What can we tell about gender roles in Viking society? It’s a historic subject that’s receiving new attention.
Angus Somerville, a retired professor with Brock University’s Department of English, will be tackling it in his upcoming talk Transgressive Vikings: Gender boundaries in the Viking Age.
“In the mythological, magical and spiritual world of the Viking Age, gender was decidedly not binary,” says Somerville. “Odin, for instance, was sometimes masculine and at other times, distinctly feminine, and sometimes not clearly either.”
Recent reconsideration of archaeological finds has called into question the traditional interpretation of Viking remains.
Some of the archeological digs included in Somerville’s work are from the 1870s, when Hjalmar Stolpe excavated a grave whose occupant was equipped with the gear of a 10th-century Viking warrior in Birka, Sweden. The skeleton remains were initially thought to be of a male since it was equipped with the gear of a warrior, but further examinations indicate it was a female.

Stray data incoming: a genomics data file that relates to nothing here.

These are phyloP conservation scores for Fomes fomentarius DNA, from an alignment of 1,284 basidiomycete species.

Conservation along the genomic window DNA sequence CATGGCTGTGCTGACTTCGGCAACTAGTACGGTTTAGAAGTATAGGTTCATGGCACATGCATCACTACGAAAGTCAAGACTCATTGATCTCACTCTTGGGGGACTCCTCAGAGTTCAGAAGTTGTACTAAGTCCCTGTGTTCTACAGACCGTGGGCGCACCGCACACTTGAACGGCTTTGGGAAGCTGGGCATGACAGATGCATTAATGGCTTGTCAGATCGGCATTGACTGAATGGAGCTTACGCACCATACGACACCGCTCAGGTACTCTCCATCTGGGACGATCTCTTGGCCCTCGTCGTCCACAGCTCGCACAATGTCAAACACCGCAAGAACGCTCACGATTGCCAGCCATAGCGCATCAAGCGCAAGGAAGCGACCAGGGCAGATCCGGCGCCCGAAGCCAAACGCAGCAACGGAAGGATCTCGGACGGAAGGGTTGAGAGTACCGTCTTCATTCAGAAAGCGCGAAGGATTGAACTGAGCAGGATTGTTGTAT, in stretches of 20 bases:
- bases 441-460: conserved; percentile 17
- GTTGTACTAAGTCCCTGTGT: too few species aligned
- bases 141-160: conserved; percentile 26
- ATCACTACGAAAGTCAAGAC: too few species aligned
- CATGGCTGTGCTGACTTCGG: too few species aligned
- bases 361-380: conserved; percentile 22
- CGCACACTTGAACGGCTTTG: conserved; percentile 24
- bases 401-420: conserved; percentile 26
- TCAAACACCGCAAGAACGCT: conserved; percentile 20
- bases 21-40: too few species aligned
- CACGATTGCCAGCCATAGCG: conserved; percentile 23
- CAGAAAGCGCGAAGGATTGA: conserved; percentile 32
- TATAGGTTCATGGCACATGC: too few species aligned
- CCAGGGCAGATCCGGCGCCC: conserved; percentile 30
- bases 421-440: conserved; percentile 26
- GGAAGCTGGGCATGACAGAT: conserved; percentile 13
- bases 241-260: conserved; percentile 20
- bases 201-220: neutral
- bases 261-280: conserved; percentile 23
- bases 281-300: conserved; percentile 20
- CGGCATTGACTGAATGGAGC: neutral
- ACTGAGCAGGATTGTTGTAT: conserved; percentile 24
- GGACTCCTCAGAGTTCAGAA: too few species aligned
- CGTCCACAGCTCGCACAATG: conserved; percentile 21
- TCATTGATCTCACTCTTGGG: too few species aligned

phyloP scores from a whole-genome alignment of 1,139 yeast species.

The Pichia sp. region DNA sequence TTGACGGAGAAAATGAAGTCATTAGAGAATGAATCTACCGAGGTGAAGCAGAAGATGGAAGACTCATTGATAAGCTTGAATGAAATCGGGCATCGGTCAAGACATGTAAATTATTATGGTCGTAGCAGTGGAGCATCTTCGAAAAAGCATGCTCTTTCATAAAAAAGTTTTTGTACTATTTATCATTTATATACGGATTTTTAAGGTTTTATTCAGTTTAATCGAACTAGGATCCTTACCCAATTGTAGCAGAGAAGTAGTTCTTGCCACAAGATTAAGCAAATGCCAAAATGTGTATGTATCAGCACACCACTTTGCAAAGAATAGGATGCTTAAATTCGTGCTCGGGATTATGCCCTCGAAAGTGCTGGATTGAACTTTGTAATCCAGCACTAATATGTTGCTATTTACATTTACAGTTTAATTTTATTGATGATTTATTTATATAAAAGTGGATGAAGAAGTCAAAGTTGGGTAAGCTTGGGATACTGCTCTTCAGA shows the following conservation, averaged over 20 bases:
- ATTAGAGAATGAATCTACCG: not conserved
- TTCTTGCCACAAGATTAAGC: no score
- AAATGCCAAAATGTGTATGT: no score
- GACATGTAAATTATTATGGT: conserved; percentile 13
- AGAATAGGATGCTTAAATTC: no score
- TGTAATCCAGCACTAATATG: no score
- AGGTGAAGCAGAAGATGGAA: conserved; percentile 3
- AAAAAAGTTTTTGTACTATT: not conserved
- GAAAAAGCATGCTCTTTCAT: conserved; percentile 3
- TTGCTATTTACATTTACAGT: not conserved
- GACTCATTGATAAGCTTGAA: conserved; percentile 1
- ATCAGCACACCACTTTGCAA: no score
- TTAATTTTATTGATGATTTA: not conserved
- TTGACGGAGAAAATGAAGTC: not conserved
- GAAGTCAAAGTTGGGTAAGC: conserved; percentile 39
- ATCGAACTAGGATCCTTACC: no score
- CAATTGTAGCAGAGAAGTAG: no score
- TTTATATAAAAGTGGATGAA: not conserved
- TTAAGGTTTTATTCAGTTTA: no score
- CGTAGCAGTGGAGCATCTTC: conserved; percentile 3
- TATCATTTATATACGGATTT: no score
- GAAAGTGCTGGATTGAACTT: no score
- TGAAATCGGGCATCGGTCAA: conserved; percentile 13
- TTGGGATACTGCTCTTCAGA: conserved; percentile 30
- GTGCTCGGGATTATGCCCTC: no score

“This identification of the Warrior Woman of Birka is only one among several physical witnesses to the need for another look at Viking Age categories of gender,” says Somerville.
Somerville’s talk is drawn from work he is doing with Professor Andrew McDonald on the new edition of their textbook Viking-Age: A Reader. By replacing the chapter on women with one that focusses more broadly on gender, they hope to open new discussions and analyses on gender roles in the Viking world.
Transgressive Vikings: Gender boundaries in the Viking Age is being hosted by the Centre for Medieval and Renaissance Thursday, Oct. 24 from 3 to 4 p.m. at GLNA 164.
Somerville’s presentation is open to the public. Those who attend are welcome to enjoy Scandinavian refreshments and treats that will be served to conclude the presentation.
This story was written by Mackenzie Roe, a social media intern with the Faculty of Humanities.